Ontario University Athletics announced the next league season could see several changes to competition schedules and where student-athletes will compete under the OUA Recovery Plan.
According to the OUA’s Thursday press release, modifications will be developed on a “sport-by-sport basis” and schedules could comprise multiple proposed modifications, which must be approved by the OUA Board of Directors.
“Such modifications may include such strategies as a reduction in scheduled league competition, an emphasis on regional competition, game caps on exhibition play and training camp alterations to align with semester start dates,” the OUA said in a statement.
The league said schedule development will be a primary project in their discussions — a task that the Board of Directors, Recovery Advisory Committee, Sport Advisory Committee and OUA members will take on — but that the health and safety of its players, coaches and staff will remain at the forefront of any decision.
The #OUA, in consultation with the Board of Directors and various committees, is continuing to develop a Recovery Plan to help guide the conference and its 20 members toward an eventual return to sport.Visit our website to learn more.➡️ https://t.co/aOhYtT0VQB#WeAreONE pic.twitter.com/8soBS6zjS2— Ontario University Athletics (@OUAsport) January 21, 2021
Gord Grace, the OUA’s president and Chief Executive Officer, told the Gazette that the coronavirus has presented the league with many challenges over the past 10 months; but, they are working hard to ensure teams get back on the field as soon and as safely as possible.
“The pandemic has had an impact, not only this year, but it's going to have an impact next year,” said Grace. “It's been a financial impact that is going to force us to look at doing things differently next year.”
Western University's varsity athletes will likely not travel across the province in 2021, according to Grace, as regional travel will be the league’s focus for competition. The OUA has also considered splitting the conference into separate divisions based on geography to limit the amount of travel and related expenses.
However, Grace admitted that the idea is not as easy to execute for sports with an uneven amount of teams in Ontario.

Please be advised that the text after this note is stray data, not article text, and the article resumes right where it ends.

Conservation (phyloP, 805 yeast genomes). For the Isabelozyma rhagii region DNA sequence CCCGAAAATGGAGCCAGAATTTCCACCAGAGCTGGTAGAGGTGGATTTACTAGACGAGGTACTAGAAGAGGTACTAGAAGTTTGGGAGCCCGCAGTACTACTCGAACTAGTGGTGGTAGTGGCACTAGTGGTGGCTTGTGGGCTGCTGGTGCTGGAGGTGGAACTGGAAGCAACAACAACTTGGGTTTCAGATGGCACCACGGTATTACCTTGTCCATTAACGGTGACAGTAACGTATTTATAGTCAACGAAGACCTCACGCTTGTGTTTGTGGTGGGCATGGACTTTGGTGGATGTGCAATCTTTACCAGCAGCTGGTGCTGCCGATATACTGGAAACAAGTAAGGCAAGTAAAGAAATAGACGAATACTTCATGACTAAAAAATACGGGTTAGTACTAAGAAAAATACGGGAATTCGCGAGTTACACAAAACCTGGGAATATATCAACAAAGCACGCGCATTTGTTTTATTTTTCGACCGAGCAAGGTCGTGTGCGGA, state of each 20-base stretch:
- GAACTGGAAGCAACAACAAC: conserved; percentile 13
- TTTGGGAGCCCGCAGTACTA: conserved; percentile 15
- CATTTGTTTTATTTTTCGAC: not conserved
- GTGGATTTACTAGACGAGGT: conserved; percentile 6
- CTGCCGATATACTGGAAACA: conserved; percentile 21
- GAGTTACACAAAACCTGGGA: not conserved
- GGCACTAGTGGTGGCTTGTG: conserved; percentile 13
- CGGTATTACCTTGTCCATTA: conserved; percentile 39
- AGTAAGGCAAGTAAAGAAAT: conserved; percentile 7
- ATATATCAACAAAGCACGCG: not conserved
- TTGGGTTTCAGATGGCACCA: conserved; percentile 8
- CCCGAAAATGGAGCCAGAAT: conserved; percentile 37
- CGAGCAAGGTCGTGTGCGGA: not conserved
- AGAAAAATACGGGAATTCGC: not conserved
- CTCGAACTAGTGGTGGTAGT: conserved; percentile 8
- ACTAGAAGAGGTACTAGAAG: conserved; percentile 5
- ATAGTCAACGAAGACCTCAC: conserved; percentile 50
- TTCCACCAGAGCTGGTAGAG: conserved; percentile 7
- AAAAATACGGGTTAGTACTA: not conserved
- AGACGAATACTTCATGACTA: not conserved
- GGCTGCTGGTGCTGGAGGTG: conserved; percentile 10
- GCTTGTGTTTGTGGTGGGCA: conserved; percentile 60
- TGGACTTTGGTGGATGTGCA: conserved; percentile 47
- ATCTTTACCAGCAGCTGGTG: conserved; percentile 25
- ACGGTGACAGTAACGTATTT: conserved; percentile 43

Western has the luxury of being within one to four hours of several OUA schools. Teams in northern Ontario, however, are a larger concern.
Lakehead University, Algoma University, Nippising University and Laurentian University all have significantly longer travel times to play against the rest of their opponents in Ontario.
Lakehead's athletes travel by plane because of how isolated the university is compared to the rest of the OUA. Grace said this issue is going to be something that the league will evaluate extensively to mitigate health risks and reduce team expenses.
The OUA hopes to name a champion for each of its sports when playoffs conclude in the 2021-22 season.
Grace also mentioned that the Yates Cup — the annual award given to the football team who wins the OUA Championship and the oldest active football trophy in North America — is a very important goal that the league would like to have seen through this fall.
“We'll have some modifications to playoffs and we're looking at all the different scenarios of where that might be but we'd like to be in a position where we're naming a Yates Cup champion,” he said.
Naming champions for sports with more teams than football's 11 schools could be a more difficult task to complete due to the extended amount of travel between universities.
Grace expressed that due to financial hardships some schools are facing, training camps could be moved to the beginning of the academic year to alleviate some expenses.
Some teams such as Mustangs football normally begin their fall training camp during the second week of August. This change in schedule would mean moving it three to four weeks later.
Grace said the league should expect to also see a change in the number of players and staff on the sidelines this upcoming season.
The OUA has been evaluating how professional leagues — such as the National Basketball Association and National Hockey League — have been handling the pandemic and positive cases as their seasons roll on.
“We have to be careful here and do anything that we can do to minimize that risk … social distancing while we're in competition will certainly be a major consideration,” he said. “We have a chief medical officer at our table with us, we have the therapists at our table with us, so those are the things we're going to try and mitigate.”
Beginning tonight, NBA teams’ security will be stationed at halfcourt for compliance of rules regarding pre- and post-game interactions, the league informed teams. NBA and NBPA agreed on players maintaining six feet of distance, refraining from hugs/handshakes, and wearing masks.— Shams Charania (@ShamsCharania) January 20, 2021
While fan attendance at competitions and games have always been a fun thrill and an important piece to athletic departments’ funding, Grace said that it will be a secondary concern for the OUA as the league is putting more emphasis on player and coach safety.
As the pandemic continues, the OUA will continue to meet on a regular basis to discuss the developing Recovery Plan.
“We'll see where COVID-19 goes but we're working on those plans and we know those plans will have to be fluid,” he said. “What we end up deciding to do in February may be adjusted in April or in May so, we'll see where it goes.”